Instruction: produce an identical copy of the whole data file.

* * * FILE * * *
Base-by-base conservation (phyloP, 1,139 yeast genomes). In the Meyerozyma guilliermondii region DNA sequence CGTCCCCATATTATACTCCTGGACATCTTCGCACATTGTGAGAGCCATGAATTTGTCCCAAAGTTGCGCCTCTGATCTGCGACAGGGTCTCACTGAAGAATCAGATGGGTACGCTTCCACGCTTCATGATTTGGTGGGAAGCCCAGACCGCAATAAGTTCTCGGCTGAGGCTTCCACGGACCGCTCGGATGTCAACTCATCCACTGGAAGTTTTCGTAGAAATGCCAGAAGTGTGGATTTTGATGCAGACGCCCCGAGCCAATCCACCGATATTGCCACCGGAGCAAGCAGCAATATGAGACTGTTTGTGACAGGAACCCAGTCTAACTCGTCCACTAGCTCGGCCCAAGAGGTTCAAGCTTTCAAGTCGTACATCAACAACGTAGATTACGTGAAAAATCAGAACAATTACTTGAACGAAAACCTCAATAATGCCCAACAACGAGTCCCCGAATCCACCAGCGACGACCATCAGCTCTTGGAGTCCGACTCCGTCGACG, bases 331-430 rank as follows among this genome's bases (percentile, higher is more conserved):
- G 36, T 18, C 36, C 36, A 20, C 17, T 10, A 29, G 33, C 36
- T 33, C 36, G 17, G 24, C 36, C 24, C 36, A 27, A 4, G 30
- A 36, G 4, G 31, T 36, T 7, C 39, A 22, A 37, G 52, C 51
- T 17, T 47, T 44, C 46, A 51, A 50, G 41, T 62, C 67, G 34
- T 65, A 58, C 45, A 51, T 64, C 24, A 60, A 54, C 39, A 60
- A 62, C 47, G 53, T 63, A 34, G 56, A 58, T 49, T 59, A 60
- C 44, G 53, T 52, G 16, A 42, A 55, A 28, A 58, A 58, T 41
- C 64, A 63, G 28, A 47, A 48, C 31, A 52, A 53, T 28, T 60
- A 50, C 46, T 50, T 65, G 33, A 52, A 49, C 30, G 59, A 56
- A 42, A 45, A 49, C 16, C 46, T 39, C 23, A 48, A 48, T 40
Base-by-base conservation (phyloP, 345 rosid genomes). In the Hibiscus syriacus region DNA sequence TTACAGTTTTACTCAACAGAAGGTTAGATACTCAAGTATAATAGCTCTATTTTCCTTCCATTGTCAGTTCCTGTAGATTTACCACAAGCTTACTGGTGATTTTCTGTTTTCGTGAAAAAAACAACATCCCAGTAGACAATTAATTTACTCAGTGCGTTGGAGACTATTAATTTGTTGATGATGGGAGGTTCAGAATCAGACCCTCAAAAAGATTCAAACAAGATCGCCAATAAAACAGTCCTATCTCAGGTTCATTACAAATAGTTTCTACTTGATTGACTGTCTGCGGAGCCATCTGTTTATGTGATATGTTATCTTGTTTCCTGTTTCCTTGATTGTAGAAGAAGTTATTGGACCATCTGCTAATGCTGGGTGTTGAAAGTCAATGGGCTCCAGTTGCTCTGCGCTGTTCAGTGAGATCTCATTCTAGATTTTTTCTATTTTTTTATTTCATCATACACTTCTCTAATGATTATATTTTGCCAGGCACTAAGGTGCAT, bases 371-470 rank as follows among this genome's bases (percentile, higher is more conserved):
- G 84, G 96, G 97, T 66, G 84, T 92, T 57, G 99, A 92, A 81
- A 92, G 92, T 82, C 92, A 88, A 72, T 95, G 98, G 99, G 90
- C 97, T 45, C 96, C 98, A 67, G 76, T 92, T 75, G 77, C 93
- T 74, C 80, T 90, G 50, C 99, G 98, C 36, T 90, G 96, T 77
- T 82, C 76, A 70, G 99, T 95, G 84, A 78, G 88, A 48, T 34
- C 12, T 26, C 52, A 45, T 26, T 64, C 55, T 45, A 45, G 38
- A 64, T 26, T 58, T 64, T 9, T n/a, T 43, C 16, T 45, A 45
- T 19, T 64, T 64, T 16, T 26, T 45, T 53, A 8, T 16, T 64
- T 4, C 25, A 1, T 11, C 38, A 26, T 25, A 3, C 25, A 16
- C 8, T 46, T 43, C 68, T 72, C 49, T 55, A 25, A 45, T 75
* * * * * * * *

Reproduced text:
Base-by-base conservation (phyloP, 1,139 yeast genomes). In the Meyerozyma guilliermondii region DNA sequence CGTCCCCATATTATACTCCTGGACATCTTCGCACATTGTGAGAGCCATGAATTTGTCCCAAAGTTGCGCCTCTGATCTGCGACAGGGTCTCACTGAAGAATCAGATGGGTACGCTTCCACGCTTCATGATTTGGTGGGAAGCCCAGACCGCAATAAGTTCTCGGCTGAGGCTTCCACGGACCGCTCGGATGTCAACTCATCCACTGGAAGTTTTCGTAGAAATGCCAGAAGTGTGGATTTTGATGCAGACGCCCCGAGCCAATCCACCGATATTGCCACCGGAGCAAGCAGCAATATGAGACTGTTTGTGACAGGAACCCAGTCTAACTCGTCCACTAGCTCGGCCCAAGAGGTTCAAGCTTTCAAGTCGTACATCAACAACGTAGATTACGTGAAAAATCAGAACAATTACTTGAACGAAAACCTCAATAATGCCCAACAACGAGTCCCCGAATCCACCAGCGACGACCATCAGCTCTTGGAGTCCGACTCCGTCGACG, bases 331-430 rank as follows among this genome's bases (percentile, higher is more conserved):
- G 36, T 18, C 36, C 36, A 20, C 17, T 10, A 29, G 33, C 36
- T 33, C 36, G 17, G 24, C 36, C 24, C 36, A 27, A 4, G 30
- A 36, G 4, G 31, T 36, T 7, C 39, A 22, A 37, G 52, C 51
- T 17, T 47, T 44, C 46, A 51, A 50, G 41, T 62, C 67, G 34
- T 65, A 58, C 45, A 51, T 64, C 24, A 60, A 54, C 39, A 60
- A 62, C 47, G 53, T 63, A 34, G 56, A 58, T 49, T 59, A 60
- C 44, G 53, T 52, G 16, A 42, A 55, A 28, A 58, A 58, T 41
- C 64, A 63, G 28, A 47, A 48, C 31, A 52, A 53, T 28, T 60
- A 50, C 46, T 50, T 65, G 33, A 52, A 49, C 30, G 59, A 56
- A 42, A 45, A 49, C 16, C 46, T 39, C 23, A 48, A 48, T 40
Base-by-base conservation (phyloP, 345 rosid genomes). In the Hibiscus syriacus region DNA sequence TTACAGTTTTACTCAACAGAAGGTTAGATACTCAAGTATAATAGCTCTATTTTCCTTCCATTGTCAGTTCCTGTAGATTTACCACAAGCTTACTGGTGATTTTCTGTTTTCGTGAAAAAAACAACATCCCAGTAGACAATTAATTTACTCAGTGCGTTGGAGACTATTAATTTGTTGATGATGGGAGGTTCAGAATCAGACCCTCAAAAAGATTCAAACAAGATCGCCAATAAAACAGTCCTATCTCAGGTTCATTACAAATAGTTTCTACTTGATTGACTGTCTGCGGAGCCATCTGTTTATGTGATATGTTATCTTGTTTCCTGTTTCCTTGATTGTAGAAGAAGTTATTGGACCATCTGCTAATGCTGGGTGTTGAAAGTCAATGGGCTCCAGTTGCTCTGCGCTGTTCAGTGAGATCTCATTCTAGATTTTTTCTATTTTTTTATTTCATCATACACTTCTCTAATGATTATATTTTGCCAGGCACTAAGGTGCAT, bases 371-470 rank as follows among this genome's bases (percentile, higher is more conserved):
- G 84, G 96, G 97, T 66, G 84, T 92, T 57, G 99, A 92, A 81
- A 92, G 92, T 82, C 92, A 88, A 72, T 95, G 98, G 99, G 90
- C 97, T 45, C 96, C 98, A 67, G 76, T 92, T 75, G 77, C 93
- T 74, C 80, T 90, G 50, C 99, G 98, C 36, T 90, G 96, T 77
- T 82, C 76, A 70, G 99, T 95, G 84, A 78, G 88, A 48, T 34
- C 12, T 26, C 52, A 45, T 26, T 64, C 55, T 45, A 45, G 38
- A 64, T 26, T 58, T 64, T 9, T n/a, T 43, C 16, T 45, A 45
- T 19, T 64, T 64, T 16, T 26, T 45, T 53, A 8, T 16, T 64
- T 4, C 25, A 1, T 11, C 38, A 26, T 25, A 3, C 25, A 16
- C 8, T 46, T 43, C 68, T 72, C 49, T 55, A 25, A 45, T 75